TEMECULA, Calif. — A Southern California school board has become the latest proxy for culture wars brewing across the country after a conservative bloc voted to formally reject state-endorsed curriculum that would have mentioned gay rights figure Harvey Milk.
On Tuesday, a heated Temecula Valley Unified School District board meeting dissolved into shouts and jeers as parents, teachers and community members confronted one another over a three-paragraph mention of Milk in supplemental materials for students in grades one through five.
At least three people were ejected from the five-hour hearing and escorted outside by law enforcement officers. In the parking lot, stickers in support of the far-right Proud Boys group mysteriously appeared on cars.
The controversy erupted in May when conservative school board members first rejected mention of Milk.
Gov. Gavin Newsom, a Democrat, responded weeks later, saying the state will buy the learning materials that include a short biography of the San Francisco civic leader.
“Cancel culture has gone too far in Temecula: radicalized zealots on the school board rejected a textbook used by hundreds of thousands of students and now children will begin the school year without the tools they need to learn,” Newsom said in a recent statement.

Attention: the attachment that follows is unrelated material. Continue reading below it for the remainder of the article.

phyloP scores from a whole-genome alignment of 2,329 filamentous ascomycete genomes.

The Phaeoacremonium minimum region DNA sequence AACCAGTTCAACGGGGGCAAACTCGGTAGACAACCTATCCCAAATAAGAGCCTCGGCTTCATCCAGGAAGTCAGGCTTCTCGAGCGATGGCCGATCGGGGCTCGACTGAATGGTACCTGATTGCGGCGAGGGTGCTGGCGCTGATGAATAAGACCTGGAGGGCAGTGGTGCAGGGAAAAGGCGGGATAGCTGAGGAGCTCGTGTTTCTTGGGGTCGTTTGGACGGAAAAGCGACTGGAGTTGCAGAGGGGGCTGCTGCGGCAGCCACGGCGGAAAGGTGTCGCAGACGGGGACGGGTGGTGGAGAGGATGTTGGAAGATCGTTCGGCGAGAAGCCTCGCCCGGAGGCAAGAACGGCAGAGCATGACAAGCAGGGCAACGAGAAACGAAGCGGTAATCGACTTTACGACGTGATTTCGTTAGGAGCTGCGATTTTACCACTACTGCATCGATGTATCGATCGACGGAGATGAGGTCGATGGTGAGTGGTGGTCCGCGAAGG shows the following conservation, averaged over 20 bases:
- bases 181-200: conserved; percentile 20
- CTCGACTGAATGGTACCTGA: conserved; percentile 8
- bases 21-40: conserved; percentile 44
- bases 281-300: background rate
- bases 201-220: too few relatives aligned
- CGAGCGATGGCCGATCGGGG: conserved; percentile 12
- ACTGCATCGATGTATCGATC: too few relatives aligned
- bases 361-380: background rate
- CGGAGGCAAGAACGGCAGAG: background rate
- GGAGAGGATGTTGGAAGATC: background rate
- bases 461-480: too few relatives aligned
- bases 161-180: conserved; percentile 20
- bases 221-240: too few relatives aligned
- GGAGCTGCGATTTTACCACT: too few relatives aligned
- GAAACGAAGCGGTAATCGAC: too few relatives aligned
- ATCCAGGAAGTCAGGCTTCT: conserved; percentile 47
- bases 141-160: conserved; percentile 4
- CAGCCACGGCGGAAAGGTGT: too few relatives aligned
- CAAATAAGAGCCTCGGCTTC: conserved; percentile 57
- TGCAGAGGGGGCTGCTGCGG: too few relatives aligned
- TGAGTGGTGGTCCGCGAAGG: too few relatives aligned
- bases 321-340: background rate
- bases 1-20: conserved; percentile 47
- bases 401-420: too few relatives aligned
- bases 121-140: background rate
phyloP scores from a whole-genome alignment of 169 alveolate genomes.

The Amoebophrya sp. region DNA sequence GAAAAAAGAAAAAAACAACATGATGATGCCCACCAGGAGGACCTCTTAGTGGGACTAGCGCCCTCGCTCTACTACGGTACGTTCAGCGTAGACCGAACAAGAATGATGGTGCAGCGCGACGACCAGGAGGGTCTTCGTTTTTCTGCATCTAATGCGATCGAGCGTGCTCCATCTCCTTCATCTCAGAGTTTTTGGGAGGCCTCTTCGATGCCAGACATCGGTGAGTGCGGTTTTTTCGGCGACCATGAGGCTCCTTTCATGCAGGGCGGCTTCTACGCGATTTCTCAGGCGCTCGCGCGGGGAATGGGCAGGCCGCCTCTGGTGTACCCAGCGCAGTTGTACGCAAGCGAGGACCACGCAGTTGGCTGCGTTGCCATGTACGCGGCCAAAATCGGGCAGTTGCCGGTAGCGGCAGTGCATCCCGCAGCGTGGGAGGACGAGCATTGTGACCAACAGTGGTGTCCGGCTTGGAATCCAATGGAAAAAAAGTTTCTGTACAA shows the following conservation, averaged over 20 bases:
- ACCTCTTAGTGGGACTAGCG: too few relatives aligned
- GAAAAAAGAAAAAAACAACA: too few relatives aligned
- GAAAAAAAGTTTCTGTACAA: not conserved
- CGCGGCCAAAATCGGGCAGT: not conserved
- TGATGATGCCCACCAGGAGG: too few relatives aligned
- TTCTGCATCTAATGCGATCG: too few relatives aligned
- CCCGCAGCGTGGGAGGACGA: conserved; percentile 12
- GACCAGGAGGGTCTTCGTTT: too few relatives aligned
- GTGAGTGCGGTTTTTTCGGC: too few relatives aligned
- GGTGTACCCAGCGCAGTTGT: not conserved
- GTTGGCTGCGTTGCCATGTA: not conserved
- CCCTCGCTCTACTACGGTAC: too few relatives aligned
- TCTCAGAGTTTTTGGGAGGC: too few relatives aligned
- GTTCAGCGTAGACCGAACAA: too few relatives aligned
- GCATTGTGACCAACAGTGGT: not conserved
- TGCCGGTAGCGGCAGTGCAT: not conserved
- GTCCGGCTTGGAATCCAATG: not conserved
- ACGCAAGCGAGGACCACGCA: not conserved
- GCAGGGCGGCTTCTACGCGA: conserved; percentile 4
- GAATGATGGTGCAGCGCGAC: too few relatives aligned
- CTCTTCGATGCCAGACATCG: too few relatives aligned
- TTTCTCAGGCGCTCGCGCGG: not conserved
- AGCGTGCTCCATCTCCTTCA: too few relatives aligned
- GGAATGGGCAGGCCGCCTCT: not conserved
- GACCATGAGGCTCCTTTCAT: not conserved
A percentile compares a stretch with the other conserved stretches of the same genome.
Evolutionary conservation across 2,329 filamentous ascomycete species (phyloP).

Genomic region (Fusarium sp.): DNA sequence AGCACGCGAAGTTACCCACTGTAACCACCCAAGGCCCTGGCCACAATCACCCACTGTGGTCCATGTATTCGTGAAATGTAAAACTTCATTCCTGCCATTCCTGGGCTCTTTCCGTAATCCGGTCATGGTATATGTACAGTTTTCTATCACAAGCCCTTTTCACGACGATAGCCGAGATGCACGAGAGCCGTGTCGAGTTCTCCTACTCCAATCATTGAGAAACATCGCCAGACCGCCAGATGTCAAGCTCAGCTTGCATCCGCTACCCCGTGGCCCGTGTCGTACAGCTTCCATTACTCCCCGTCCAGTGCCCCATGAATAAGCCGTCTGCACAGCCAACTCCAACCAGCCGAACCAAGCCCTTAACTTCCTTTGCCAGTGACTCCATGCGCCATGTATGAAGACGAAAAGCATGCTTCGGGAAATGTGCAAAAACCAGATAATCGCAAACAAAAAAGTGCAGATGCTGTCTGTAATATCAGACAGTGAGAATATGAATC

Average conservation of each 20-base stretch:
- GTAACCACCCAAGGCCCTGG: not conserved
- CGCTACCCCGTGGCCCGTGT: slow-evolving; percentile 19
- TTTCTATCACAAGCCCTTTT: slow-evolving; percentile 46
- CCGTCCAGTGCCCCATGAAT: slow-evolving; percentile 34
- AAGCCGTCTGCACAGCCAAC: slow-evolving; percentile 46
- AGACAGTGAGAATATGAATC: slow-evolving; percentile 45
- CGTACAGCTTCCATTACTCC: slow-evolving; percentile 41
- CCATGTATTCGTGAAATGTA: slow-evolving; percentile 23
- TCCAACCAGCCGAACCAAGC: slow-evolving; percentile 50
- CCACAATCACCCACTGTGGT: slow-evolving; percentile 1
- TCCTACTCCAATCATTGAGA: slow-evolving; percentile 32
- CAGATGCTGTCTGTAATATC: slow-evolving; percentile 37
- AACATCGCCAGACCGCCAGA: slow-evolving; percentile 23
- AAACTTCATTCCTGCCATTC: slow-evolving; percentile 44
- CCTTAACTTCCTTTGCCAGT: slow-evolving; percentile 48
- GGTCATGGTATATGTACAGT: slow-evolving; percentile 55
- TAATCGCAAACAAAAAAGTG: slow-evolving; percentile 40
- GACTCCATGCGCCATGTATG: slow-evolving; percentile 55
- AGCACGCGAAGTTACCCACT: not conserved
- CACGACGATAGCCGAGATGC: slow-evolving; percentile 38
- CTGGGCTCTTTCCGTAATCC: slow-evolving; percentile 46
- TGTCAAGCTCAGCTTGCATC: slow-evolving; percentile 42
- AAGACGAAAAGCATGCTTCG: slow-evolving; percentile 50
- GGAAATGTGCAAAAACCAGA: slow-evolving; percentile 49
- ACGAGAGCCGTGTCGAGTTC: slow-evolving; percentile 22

The Temecula school board president, Joseph Komrosky, who has called Milk a “pedophile,” said he has instructed the district to reject any materials shipped from the state.
California law requires that public school districts have enough textbooks for each student and that social studies curricula provide information on the roles that Americans from diverse backgrounds have had in shaping history. The school board has not approved replacement learning materials after rejecting state-endorsed curricula.
Turning school boards into surrogates for broader culture war battles is part of a familiar playbook deployed by conservative groups, which have focused on filling school boards with ideologically aligned members and clocked dozens of wins last fall.
In June, tempers flared outside a Glendale Unified School District board meeting in nearby Los Angeles County as members met to approve a measure recognizing Pride Month, something it has done for years.
Now, local conservatives see an opportunity to win more seats in places like Temecula and surrounding communities.
“California and the nation are watching this school board,” Tracy Henderson, founder of the conservative California Parents Union, told the Temecula school board Tuesday. “You need to stand your ground.”
But several parents and teachers are pushing for a recall of three school board members who have led the crusade against state-endorsed curriculum just six months after they took office.
“The social conversation that’s going on right now is just noise,” said Skylar Tempel, a Temecula resident and organizer of the recall effort. “This is turning our nonpartisan school board into a partisan platform.”